Learning from the Wilds

Wild Wisdom


An ant is a tiny thing, a mere speck crawling upon the ground. Most people might think there is little they could learn from such a seemingly insignificant creature. But in some ancient cultures, ants were venerated as productive and wise insects. Their teamwork and perseverance enabled the tiny animals to build grand cities, leading one medieval sage to advise his followers “to study and learn from the under-appreciated ant when planning any great endeavor.”

There is a lot that we can learn from the natural world.Researchers in Tanzania’s forests, for instance, are getting new leads on potentially useful medicinal plants by carefully watching what the native chimpanzees eat. These days, actual research work is being done in this direction not only philosophically but scientifically too! A kind of therapy takes place in the emerald waters off Florida, where children with severe brain disorders seem to find solace and companionship by swimming with captive dolphins.

Indeed, people have forever been fascinated by the wisdom they can gather by observing the animals around them. To pass along these lessons, nearly every culture has given animals a prominent place in its religion and folklore, from lord Ganesh, the wise elephant-headed god of India’s Hindus to the canny Brer Rabbit of American folk tales. Even our language is decorated with animal references, from “quiet as a mouse” and “crazy like a fox,” to “stubborn as a mule” and “eager beaver.”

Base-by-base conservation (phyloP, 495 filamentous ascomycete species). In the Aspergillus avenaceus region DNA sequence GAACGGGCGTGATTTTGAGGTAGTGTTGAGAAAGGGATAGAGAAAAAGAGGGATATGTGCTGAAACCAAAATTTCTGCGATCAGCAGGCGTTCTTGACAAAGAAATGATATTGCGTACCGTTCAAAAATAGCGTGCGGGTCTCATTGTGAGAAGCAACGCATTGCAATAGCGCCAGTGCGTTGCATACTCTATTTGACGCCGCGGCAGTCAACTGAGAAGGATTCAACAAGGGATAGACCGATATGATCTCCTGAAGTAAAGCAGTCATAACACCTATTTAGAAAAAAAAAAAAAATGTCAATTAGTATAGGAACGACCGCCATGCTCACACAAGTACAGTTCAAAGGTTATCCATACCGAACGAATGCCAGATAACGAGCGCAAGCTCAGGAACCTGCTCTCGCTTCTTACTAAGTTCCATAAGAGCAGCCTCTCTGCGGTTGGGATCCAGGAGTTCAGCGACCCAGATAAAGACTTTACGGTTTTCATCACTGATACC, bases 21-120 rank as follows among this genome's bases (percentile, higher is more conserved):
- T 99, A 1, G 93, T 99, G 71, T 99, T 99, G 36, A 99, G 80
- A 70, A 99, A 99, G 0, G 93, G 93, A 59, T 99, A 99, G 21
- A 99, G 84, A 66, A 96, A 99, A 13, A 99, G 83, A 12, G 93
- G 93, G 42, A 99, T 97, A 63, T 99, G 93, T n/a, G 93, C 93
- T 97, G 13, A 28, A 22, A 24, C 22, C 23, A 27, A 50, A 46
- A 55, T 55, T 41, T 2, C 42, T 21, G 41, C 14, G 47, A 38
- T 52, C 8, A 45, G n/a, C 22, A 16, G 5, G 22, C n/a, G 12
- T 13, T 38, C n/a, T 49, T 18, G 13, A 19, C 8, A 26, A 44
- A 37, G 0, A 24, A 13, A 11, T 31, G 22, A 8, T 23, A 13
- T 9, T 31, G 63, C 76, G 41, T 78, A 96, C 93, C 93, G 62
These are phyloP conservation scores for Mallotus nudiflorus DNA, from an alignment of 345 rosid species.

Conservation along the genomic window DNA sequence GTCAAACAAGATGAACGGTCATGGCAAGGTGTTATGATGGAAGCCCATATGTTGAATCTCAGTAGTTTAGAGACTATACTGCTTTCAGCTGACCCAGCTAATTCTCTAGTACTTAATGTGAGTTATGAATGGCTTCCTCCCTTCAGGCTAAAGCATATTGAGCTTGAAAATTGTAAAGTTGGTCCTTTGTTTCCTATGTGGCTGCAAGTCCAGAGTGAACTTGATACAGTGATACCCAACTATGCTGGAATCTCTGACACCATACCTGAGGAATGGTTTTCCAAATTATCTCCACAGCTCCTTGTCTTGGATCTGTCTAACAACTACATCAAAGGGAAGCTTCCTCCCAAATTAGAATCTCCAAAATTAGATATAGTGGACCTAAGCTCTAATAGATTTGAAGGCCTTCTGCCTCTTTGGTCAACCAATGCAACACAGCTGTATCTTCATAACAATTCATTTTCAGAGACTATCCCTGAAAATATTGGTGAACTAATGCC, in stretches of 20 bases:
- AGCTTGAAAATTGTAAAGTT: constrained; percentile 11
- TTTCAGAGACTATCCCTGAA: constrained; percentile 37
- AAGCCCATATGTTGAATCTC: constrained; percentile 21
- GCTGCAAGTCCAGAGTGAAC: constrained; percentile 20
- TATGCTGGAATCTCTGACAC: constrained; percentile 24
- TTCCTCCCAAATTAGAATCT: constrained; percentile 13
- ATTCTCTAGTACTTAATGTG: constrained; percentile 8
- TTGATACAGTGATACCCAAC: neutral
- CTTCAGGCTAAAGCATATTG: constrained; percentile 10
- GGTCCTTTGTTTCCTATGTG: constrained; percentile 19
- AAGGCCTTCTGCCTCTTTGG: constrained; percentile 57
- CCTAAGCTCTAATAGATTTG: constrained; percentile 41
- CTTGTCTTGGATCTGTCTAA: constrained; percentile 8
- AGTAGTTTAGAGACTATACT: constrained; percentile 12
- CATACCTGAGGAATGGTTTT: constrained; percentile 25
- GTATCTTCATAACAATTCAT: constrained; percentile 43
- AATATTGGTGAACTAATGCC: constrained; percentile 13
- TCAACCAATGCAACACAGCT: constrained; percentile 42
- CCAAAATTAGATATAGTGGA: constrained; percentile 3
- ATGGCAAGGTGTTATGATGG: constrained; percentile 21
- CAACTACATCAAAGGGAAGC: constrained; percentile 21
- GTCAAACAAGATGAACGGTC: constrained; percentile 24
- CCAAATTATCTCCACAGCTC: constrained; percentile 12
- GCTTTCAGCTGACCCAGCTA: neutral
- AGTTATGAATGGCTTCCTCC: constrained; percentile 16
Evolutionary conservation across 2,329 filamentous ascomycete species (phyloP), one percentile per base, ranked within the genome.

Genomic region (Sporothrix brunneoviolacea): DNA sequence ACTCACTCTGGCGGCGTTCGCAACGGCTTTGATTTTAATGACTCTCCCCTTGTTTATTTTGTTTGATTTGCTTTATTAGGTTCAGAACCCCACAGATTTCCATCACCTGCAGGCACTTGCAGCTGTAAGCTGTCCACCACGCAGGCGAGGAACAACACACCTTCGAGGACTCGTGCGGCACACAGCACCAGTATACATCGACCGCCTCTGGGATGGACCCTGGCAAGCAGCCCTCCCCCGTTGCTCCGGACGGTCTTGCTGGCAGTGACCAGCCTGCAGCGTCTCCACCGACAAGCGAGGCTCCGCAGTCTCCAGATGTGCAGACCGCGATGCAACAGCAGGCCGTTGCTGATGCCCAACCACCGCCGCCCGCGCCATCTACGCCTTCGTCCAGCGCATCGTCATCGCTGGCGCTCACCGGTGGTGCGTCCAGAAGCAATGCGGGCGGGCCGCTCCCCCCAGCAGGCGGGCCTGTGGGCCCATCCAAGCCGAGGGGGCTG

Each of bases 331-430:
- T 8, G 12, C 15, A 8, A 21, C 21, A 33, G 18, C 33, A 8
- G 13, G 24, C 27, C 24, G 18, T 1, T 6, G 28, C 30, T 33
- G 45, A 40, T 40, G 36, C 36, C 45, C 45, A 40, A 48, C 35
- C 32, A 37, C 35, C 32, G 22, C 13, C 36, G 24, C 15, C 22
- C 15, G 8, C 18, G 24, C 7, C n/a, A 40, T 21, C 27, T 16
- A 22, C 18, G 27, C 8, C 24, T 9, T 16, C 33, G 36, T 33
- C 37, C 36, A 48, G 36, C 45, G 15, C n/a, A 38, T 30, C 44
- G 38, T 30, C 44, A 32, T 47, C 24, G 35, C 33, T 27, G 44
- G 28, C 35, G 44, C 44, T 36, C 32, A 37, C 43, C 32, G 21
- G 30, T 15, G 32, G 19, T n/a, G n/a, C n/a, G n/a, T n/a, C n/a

In Native American lore, every animal has its own carefully considered personality and attributes. Southern tribes, for instance, considered alligators paragons of adaptability, able to survive on land or in water under the toughest conditions. Other tribes saw the butterfly as an important symbol of renewal, able to transform itself from caterpillar to flighted wonder seemingly overnight. The coyote is considered a prankster — a clever, pugnacious clown. But the wolf was a more serious animal, an example of loyalty and thoughtfulness.

Of course, not all cultures agree on the qualities that an animal is supposed to represent. While some cultures see rabbits as funny and clever, others consider them selfish and greedy. Similarly, while some northern peoples see the raven as a trickster and teacher, others attach darker meanings, seeing the raven as an omen of bad things to come. Even snakes, widely despised and feared as sneaky and unpredictable in many parts of the world, are honored elsewhere as stealthy and quick-witted. And cats and dogs — often considered poles apart in intelligence — are both seen as lazy and shiftless by some peoples.

The meanings people ascribe to animals says as much about the cultural values, attitudes, and environment of the people as the actual behavior of the animals. “An animal that may seem very wise to one person, may seem completely foolish to another. Sometimes, it’s just in the eye of the beholder.”





2 thoughts on “Learning from the Wilds

  1. Annika says:

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